B’nai B’rith Takes Poll Among Jewish Students on Christmas Celebrations

A nationwide poll of Jewish students shows that most of them do not object to Christmas festivities in public high schools “as long as the religious elements are excluded.” Similarly, Jewish youngsters in almost the same proportions, favor Chanukah activities in high school, the survey conducted by the B’nai B’rith Youth Organization discloses.

Only one out of five Jewish students flatly opposed Christmas or Chanukah observances–”because they feel it is improper to hold religious holiday celebrations in public schools.” Many of the objectors expressed the view that “anything pertaining to Christmas and Chanukah is, or should be, religious.”

The sentiment of many Jewish students to Christmas and Chanukah celebrations is that “they are good for intergroup relations,” the survey reports. One-third of the respondents strongly endorsed “the Christmas activities held in their school; one-half voiced the same enthusiasm for Chanukah programs.

Results of the study were announced today by David Blumberg of Knoxville, Tenn., national chairman of the B’nai B’rith Youth Organization. The survey was conducted by BBYO in association with the Anti-Defamation League of B’nai B’rith. Dr. Irving Canter of Washington, D.C., BBYO program director, supervised and analyzed the poll.

Almost every Jewish youngster who was polled–96 percent–said he has encountered some form of Christian activity in his high school. Slightly less than half of the group also reported some form of Chanukah celebration in the classroom or assembly hall. “Despite the heavy exposure to Christmas activity in public school and in the community, the survey indicates that Jewish teenagers do not adopt Christian-oriented activities at the expense of their Jewish loyalties, Dr. Canter reported.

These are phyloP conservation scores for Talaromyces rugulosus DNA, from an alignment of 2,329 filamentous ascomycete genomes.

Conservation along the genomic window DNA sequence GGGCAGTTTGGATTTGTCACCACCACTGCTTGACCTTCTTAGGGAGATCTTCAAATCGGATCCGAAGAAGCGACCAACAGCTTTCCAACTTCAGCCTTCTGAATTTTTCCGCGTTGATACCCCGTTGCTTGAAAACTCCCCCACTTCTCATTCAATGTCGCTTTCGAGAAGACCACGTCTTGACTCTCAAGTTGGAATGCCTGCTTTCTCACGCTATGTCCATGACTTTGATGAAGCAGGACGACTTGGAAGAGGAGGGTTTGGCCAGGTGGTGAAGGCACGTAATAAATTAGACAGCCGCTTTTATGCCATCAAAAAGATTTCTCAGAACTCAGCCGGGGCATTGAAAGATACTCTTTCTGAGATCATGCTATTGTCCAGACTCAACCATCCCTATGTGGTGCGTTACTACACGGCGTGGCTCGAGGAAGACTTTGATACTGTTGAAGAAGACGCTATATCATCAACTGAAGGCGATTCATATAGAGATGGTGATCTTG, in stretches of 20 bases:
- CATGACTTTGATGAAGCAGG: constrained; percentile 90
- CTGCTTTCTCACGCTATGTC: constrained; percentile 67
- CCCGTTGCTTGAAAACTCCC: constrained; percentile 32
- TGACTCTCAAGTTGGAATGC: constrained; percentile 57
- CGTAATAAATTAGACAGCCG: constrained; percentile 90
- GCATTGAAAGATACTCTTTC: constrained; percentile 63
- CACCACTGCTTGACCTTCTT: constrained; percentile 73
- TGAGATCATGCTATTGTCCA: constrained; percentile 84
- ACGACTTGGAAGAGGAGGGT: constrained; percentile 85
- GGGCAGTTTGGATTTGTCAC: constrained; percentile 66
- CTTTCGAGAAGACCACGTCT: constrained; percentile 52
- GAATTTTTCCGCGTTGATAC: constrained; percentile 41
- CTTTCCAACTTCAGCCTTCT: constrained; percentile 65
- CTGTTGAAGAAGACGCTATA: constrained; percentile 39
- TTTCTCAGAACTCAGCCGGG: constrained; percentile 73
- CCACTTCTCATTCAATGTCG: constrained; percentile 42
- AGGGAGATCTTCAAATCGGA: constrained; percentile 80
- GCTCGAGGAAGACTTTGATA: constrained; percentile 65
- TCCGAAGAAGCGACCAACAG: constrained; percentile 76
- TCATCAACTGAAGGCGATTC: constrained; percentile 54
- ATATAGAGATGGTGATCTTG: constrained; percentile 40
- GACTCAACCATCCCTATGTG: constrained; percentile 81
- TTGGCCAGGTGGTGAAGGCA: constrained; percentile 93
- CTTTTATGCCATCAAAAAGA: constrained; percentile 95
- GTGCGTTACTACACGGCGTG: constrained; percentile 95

A small number of the respondents, about five percent, reported having “unpleasant experiences” in or around school with non-Jews during the Christmas season. However, a considerably larger number reported “positive experiences” with Christian classmates during this time of the year. A majority of the Jewish students said they enjoyed singing Christmas carols. Others were not “disturbed by it.” But when the songs are Christmas hymns or have strong religious overtones, almost one-half say they object strenuously to such group singing in the classroom.

Dr. Canter emphasized that the study did not take into account the controversial church-state issue of religion in public education, but “dealt with the psychological impact of school-centered observances on Jewish youngsters.”

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